Ahhhhhh, the final week is at last here. Our seniors graduated Friday night and now this week our other grades are taking their finals and will finish by Friday. The graduation ceremony was really nice. The Ambassador was there and spoke, and presented some awards. I got to present an award to one of my English students. We had 24 seniors graduating, and they played this really nice slide show showing each of the kids growing up, and talking about their years at Union School, and where they are going to college. Alot of our seniors are going to school in Canada and Europe, and a few Latin America. Of course, some of them are going to school in the States, but not as many as I would have thought. For the ones who don’t have American passports, it’s difficult to get all the paperwork completed, especially since 9/11. And alot of them aren’t convinced that the US has the best colleges to offer.

I’ve been getting alot of emails about the flooding here- we’re fine in our area of the country. We’ve had rain, normal per the rainy season, but not as bad as in the fall. In the fall we really had alot of debris washed down from the mountains and I remember the huge wall that piled up in front of our school that one day actually had a dead dog in it. That was gross. This spring hasn’t had as much stuff washed down. But it’s been very bad in the south part of Haiti and the part that is near the Dominican Republic. They are thinking the death toll is up to 2,000 and they haven’t counted all the bodies. I saw on the news the other day that they are spraying chemicals from helicopters to counteract the decomposing bodies. Gross. The road was washed out so there is no way to get in or out of that area except by air. I guess they will have to rebuild the road soon.In addition, we’ve had a couple of small earthquakes in the area. I don’t know how bad they were in surrounding areas, but they didn’t seem to cause any damage in the capital. I felt the first one at school; we thought at first it was kids running across the third floor. But it turned out to be a minor quake.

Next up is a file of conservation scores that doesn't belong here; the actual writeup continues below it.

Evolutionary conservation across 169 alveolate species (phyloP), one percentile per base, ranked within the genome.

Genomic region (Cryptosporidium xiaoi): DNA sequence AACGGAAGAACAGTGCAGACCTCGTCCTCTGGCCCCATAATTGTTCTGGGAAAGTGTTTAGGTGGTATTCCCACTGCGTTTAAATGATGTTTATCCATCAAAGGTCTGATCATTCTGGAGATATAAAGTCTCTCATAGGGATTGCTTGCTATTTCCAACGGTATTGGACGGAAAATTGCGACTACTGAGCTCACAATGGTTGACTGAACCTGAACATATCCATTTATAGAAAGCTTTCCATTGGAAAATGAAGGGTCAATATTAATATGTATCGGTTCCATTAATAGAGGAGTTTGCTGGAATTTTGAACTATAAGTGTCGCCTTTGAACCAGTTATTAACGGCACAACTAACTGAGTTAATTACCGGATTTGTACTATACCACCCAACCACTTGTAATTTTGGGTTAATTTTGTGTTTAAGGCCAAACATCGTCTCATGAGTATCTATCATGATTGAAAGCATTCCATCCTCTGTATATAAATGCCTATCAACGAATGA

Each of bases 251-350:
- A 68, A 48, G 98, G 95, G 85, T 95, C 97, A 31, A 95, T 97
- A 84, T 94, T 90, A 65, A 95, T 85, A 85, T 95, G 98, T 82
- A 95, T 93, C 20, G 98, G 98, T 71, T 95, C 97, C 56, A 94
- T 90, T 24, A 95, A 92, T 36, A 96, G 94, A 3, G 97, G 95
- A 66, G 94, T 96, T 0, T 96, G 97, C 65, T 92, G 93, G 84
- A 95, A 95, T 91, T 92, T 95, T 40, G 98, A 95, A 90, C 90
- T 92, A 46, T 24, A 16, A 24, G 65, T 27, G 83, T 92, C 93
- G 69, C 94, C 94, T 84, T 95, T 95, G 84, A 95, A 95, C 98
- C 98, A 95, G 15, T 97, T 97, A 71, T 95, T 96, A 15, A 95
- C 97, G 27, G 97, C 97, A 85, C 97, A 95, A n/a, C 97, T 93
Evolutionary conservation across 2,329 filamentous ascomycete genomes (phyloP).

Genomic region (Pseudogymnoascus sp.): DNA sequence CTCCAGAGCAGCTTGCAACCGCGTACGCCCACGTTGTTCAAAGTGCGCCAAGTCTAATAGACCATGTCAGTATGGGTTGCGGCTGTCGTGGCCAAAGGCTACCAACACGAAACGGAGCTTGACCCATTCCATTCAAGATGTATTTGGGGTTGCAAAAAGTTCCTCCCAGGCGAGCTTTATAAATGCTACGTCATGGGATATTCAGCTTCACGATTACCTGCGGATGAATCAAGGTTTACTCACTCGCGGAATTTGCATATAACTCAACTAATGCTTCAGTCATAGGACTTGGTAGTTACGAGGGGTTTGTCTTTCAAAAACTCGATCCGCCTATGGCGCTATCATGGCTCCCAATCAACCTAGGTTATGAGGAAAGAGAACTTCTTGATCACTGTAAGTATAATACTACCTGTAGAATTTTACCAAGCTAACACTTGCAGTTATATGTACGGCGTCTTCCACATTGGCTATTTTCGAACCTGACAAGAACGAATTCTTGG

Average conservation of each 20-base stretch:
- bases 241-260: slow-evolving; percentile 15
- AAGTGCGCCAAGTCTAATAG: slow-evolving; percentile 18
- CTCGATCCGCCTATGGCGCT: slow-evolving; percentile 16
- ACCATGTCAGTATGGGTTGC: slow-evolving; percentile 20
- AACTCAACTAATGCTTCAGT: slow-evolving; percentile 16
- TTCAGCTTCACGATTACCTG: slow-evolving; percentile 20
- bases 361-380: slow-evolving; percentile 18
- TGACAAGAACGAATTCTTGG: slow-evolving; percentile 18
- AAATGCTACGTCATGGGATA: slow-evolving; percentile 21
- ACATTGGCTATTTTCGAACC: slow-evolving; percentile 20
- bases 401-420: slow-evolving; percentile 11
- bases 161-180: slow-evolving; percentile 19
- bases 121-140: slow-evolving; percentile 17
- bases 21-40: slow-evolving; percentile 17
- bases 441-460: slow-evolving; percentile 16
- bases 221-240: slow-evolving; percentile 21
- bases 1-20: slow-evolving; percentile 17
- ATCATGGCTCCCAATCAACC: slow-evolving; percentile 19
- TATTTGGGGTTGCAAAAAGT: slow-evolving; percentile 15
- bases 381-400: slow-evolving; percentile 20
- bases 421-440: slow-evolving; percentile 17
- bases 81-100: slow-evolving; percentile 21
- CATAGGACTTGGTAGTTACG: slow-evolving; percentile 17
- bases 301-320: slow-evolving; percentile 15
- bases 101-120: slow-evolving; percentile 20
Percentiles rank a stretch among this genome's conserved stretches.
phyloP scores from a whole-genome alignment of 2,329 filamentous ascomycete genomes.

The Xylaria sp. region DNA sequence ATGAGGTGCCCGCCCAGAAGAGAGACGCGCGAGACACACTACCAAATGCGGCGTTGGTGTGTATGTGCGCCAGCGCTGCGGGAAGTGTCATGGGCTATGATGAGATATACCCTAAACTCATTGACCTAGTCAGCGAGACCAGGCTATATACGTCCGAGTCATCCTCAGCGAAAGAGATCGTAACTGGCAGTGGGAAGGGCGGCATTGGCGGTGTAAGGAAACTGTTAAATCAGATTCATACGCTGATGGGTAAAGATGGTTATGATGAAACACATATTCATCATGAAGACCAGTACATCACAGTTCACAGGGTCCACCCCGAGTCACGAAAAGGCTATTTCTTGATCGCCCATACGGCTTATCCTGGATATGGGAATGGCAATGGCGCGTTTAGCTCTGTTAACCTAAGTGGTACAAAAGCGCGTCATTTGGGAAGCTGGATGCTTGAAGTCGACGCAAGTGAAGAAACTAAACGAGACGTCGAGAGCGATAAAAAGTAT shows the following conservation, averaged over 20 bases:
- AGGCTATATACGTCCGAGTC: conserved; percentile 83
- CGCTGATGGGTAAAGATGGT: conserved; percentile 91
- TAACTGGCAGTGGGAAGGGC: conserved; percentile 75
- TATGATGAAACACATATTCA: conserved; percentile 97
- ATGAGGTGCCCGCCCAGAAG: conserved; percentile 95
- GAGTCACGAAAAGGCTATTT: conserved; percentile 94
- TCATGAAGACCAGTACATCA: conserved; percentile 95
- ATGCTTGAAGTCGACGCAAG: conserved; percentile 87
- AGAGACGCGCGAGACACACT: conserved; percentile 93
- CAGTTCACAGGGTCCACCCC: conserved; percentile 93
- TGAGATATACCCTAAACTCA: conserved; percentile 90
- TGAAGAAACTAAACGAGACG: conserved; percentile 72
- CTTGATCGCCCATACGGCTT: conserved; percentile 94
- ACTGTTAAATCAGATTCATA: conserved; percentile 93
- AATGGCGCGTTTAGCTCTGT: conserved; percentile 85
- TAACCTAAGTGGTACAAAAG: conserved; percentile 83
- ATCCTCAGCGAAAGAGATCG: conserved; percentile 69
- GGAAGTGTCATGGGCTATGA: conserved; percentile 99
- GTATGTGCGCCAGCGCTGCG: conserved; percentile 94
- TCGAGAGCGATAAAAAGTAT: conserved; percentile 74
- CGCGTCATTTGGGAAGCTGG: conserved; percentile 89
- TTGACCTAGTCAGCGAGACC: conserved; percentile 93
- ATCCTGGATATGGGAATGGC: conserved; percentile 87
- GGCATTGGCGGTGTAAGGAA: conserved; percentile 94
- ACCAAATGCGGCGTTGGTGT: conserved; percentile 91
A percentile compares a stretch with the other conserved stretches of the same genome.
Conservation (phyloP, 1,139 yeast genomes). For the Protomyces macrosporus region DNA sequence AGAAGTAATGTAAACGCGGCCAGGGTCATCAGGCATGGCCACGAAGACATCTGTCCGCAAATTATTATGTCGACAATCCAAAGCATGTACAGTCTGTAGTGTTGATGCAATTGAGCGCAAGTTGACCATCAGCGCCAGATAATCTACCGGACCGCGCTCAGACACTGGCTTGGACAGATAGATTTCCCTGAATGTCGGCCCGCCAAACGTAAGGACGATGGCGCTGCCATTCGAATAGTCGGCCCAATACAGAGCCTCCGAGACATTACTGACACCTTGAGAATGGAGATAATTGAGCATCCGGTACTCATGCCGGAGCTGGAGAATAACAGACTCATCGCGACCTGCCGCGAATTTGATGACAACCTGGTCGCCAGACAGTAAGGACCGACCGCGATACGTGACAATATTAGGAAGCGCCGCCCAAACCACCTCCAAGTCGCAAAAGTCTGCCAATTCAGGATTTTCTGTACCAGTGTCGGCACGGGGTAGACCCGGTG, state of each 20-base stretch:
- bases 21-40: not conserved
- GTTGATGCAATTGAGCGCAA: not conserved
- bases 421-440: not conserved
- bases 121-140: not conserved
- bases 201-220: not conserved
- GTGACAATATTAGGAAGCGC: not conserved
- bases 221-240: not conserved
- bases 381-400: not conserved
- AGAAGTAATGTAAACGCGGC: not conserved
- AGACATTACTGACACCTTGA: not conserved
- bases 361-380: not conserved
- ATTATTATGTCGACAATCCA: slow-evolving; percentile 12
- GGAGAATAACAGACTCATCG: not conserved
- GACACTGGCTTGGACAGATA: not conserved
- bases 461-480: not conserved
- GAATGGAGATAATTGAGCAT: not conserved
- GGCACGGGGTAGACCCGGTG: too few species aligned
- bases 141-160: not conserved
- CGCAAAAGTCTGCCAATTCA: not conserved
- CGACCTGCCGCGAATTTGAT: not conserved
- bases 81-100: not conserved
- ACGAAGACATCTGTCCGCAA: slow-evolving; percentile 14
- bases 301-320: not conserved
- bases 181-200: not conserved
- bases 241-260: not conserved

On Saturday our boys basketball team played in the National Finals. It was in downtown Port-Au-Prince (pretty scary area) and it was televised on national tv. Our boys came in second place and got a trophy. The Prime Minister’s wife was there and handed out the trophies. We had a good turnout, several teachers and parents and other students came to the game (with our requisite number of bodyguards and security, of course). The only bad thing was that it was amazingly hot. This had to be the hottest weekend I’ve had in Haiti so far. We thought we were just going to die sitting at that game. I was really glad I brought my hat and wore sunscreen (spf 30).